Five hydraulic fluid treatments were applied to the turfgrass surface as follows: one conventional petroleum-based hydraulic fluid [PHF (Toro Premium All Season; Toro, Bloomington, MN)], one vegetable oil hydraulic fluid [VHF (Greens Care Plus 46; Terresolve Technologies, Eastlake, OH)], two synthetic hydraulic fluids—a polyalkylene glycol [SHF1 (EnBio TCS; EnBio Industries, Lake Worth, FL)] and a diester [SHF2 (Mobil EAL Envirosyn 46H; Mobil, Irving, TX)]—and an untreated control. Each hydraulic fluid was heated to a temperature of 60 °C with an electric ceramic hot plate to mimic temperature during equipment operation. Fluid treatments were applied linearly at a flow rate of 15 mL/ft to ensure consistent spill width using a funnel-equipped oil can (Plews Funnel 75-444; Plews-Edellman, Dixon, IL) within individual 3 × 6-ft plots.
Each hydraulic fluid treatment was subjected to three postapplication remediation treatments. The three remediation treatments included RO, SBR, and no remediation (untreated control) applied within 12 min after application. RO treatments were applied to the fluid spill with a carbon dioxide backpack sprayer at 50 psi equipped with a single flat-fan nozzle (TP8015E; TeeJet, Wheaton, IL) and delivered a total of 8.5 L water to each spill area. For SBR treatments, 333 mL of 5% soapy detergent water (Ajax Dish Liquid; Colgate-Palmolive Co., New York, NY) was applied along the fluid spill as described previously and then was scrubbed in with a stiff-bristled brush perpendicular to the fluid spill. This process was repeated until 2 L of the detergent soap–water solution had been applied to the turfgrass, at which point a 6.5-L water rinse was applied.
Ambient temperature, relative humidity, and wind speed were recorded at the time of application using a handheld weather meter (Kestrel 3000; Nielsen-Kellerman, Boothwyn, PA). Turfgrass injury was evaluated on 0 to 5 scale, where 0 = no visible turfgrass injury, 2 = minimal acceptable injury, and 5 = brown or dead turfgrass. Evaluations of turfgrass injury were evaluated 3, 7, 14, 21, and 28 DAT.
Statistical design and analysis.
This trial was designed as a 5 × 3 factorial design in a randomized complete block design with four replications. Each replication included treatments of simulated hydraulic fluid spills from five different hydraulic fluid treatment factors that included PHF, VHF, SHF1, SHF2, and an untreated control. In addition, each replication included three remediation factors of RO, SBR, and an untreated control posthydraulic spill in combination with each hydraulic fluid treatment.
Data were analyzed as a repeated-measures experiment using the PROC MIXED procedure of SAS (version 9.3; SAS Institute Inc., Cary, NC) using a compound symmetry covariate structure. Treatment means for significant main effects and interactions were separated using Fisher’s protected least significant difference test. An alpha value of 0.05 was used to determine statistical significance.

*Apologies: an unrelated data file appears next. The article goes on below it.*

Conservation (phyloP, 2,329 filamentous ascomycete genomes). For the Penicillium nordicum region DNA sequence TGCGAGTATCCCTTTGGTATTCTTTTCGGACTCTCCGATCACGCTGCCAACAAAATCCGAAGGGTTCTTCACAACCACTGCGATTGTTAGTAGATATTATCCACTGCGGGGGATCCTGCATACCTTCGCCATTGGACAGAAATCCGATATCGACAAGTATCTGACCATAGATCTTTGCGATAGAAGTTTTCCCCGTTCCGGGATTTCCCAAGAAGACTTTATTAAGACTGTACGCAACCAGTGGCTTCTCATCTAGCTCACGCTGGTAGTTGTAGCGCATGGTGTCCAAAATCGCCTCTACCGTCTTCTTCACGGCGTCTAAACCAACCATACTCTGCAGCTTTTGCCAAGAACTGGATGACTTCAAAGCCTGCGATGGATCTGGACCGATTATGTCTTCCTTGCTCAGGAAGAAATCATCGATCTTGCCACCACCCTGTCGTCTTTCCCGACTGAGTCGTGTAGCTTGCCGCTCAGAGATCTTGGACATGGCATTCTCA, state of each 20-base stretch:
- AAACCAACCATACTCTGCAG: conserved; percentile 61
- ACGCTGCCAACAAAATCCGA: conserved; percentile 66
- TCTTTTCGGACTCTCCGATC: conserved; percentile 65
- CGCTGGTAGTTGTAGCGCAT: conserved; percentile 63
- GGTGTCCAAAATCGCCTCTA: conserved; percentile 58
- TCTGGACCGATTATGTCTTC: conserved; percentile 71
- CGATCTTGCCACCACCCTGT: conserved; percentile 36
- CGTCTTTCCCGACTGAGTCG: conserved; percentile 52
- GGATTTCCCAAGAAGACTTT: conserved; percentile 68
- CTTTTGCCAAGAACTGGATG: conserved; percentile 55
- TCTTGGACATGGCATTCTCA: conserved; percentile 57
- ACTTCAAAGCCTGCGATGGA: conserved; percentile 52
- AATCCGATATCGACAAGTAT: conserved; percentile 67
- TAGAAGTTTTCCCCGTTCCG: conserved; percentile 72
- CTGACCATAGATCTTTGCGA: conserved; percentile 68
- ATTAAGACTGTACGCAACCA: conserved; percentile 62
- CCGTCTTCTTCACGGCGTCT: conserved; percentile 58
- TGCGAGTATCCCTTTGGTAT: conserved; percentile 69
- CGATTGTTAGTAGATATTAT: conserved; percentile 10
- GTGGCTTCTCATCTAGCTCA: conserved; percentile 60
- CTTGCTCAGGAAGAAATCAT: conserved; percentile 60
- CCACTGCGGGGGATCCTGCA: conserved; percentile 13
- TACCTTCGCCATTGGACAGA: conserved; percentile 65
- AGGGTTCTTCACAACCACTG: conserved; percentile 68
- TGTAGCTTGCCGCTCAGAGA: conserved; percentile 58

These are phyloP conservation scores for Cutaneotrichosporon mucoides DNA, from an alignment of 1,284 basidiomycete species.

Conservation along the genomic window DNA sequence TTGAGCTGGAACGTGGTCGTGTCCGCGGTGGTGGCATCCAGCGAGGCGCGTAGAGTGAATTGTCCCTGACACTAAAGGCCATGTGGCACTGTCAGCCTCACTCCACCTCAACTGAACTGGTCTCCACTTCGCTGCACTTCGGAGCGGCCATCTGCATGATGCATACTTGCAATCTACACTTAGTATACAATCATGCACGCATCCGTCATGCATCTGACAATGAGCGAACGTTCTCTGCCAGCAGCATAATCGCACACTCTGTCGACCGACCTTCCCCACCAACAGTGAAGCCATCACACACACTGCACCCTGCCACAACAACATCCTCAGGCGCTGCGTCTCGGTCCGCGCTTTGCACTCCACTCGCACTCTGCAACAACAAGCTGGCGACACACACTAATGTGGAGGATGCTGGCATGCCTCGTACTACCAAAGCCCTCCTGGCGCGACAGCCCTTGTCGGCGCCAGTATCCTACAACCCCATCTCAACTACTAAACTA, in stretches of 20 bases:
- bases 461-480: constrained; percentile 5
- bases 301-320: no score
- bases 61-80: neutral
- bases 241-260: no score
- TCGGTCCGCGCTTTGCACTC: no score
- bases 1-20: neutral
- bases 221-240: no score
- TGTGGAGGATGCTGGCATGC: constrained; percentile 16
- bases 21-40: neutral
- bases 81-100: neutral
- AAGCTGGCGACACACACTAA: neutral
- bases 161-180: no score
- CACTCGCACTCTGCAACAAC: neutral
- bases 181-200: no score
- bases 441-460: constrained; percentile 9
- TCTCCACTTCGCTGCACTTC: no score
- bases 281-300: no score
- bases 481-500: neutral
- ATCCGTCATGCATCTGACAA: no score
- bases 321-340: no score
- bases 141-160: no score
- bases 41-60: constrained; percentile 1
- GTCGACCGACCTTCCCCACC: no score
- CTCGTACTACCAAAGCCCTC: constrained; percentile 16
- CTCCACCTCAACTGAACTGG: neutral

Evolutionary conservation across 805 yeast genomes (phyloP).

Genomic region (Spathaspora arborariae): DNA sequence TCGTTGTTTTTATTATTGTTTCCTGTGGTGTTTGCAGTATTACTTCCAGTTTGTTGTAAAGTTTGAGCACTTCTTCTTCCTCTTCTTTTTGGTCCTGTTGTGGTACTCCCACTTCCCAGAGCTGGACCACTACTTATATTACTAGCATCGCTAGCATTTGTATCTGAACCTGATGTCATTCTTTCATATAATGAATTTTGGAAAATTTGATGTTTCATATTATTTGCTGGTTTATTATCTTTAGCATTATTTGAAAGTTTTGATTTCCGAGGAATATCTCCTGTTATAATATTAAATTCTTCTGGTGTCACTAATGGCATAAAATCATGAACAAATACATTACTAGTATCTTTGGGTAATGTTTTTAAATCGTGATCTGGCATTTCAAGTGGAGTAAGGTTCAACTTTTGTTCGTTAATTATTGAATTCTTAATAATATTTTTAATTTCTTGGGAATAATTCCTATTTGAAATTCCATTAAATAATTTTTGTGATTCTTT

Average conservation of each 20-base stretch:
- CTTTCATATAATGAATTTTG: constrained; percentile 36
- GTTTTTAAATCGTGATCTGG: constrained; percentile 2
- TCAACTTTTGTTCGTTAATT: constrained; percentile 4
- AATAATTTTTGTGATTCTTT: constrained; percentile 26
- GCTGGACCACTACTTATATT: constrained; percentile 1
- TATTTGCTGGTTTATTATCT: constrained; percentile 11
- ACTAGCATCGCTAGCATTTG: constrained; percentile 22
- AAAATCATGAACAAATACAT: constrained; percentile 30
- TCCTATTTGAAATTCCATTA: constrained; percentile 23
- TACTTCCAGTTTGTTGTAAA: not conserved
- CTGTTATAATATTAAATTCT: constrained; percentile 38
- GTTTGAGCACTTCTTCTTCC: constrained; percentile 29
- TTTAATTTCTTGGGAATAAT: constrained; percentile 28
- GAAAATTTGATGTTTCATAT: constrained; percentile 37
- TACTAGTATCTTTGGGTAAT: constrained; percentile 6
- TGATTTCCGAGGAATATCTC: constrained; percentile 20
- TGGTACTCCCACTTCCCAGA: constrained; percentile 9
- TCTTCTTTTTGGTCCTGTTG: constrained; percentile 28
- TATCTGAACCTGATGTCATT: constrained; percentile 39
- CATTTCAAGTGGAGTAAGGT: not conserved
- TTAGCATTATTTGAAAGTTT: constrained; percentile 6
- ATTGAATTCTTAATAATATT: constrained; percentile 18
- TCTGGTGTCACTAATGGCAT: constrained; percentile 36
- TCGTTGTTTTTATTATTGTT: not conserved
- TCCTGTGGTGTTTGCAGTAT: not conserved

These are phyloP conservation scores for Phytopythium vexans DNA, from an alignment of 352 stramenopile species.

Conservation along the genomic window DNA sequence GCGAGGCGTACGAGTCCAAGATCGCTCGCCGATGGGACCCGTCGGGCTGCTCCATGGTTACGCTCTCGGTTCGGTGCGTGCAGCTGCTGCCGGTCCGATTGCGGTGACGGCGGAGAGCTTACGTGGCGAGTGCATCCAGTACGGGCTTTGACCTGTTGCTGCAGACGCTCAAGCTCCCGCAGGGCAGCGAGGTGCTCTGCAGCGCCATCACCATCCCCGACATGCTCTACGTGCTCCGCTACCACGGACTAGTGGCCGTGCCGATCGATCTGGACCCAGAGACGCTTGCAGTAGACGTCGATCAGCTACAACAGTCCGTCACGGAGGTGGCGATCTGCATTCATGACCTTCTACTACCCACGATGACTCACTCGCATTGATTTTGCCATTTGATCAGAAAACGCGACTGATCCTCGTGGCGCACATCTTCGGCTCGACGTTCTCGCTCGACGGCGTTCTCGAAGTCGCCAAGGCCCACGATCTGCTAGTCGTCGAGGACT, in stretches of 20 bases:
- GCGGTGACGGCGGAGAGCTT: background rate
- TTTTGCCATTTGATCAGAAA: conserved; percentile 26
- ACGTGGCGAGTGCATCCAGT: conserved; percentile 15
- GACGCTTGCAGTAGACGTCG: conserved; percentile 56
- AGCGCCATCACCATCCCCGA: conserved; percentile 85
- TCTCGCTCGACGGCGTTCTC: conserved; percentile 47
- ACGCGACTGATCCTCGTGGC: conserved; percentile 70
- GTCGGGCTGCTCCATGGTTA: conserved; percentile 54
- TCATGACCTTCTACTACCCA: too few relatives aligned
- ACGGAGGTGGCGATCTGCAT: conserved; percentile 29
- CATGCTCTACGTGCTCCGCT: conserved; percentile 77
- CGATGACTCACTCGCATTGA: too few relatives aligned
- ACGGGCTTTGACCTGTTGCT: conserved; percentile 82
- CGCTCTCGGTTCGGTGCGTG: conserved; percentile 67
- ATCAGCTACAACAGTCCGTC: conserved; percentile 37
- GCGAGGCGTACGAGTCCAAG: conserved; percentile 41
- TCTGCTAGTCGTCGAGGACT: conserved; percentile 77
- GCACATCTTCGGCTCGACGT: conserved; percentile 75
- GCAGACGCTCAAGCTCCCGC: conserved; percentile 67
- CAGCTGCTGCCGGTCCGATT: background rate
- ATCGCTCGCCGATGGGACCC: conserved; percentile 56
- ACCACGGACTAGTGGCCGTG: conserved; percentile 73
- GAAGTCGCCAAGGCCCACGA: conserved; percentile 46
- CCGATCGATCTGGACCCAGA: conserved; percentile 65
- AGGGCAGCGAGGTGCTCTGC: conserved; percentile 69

Results and discussion
During both trial years, there was a significant three-way treatment interaction of hydraulic fluid, remediation practice, and DAT on turfgrass injury (Table 1), which indicates that the effect of hydraulic fluid type by remediation practice interaction varied with DAT. The treatment effect of year on the three-way treatment interaction was significant and, therefore, data from each year were analyzed separately.
Analysis of variance table of turfgrass injury evaluation main effects and interactions on a ‘Penn A-4’ creeping bentgrass putting green in 2011 and 2012. Probability values in bold are highest order significant (P ≤ 0.05) treatments interactions that warrant further discussion.
Regardless of year, the untreated control never displayed symptoms of turfgrass injury on any date (Fig. 1). In addition, all hydraulic fluid treatments injured turfgrass to unacceptable levels by 3 DAT and resulted in plant death by 14 DAT when no remediation practices were applied (Fig. 1). In 2011, PHF and SHF1 treatments resulted in plant death by 3 DAT, whereas VHF and SHF2 did not cause plant death until 14 DAT (Fig. 1). Similarly, the following year, in 2012, the SHF1 treatment resulted in plant death 3 DAT, but PHF did not kill turfgrass until 7 DAT (Fig. 1). As in 2011, VHF did not result in plant death until 14 DAT in 2012, but SHF2 caused more rapid plant death than the previous year at 7 DAT (Fig. 1).
Over both years, data indicate that turfgrass death was most rapid with SHF1 hydraulic fluid whereas VHF was the slowest among evaluated hydraulic fluids if no remediation measures were taken. The other two hydraulic fluids, PHF and SHF2, varied in pace of injury during the 2 years, with plant death occurring between 7 and 14 DAT. Regardless of the pace of injury, all hydraulic fluid treatments resulted in plant death.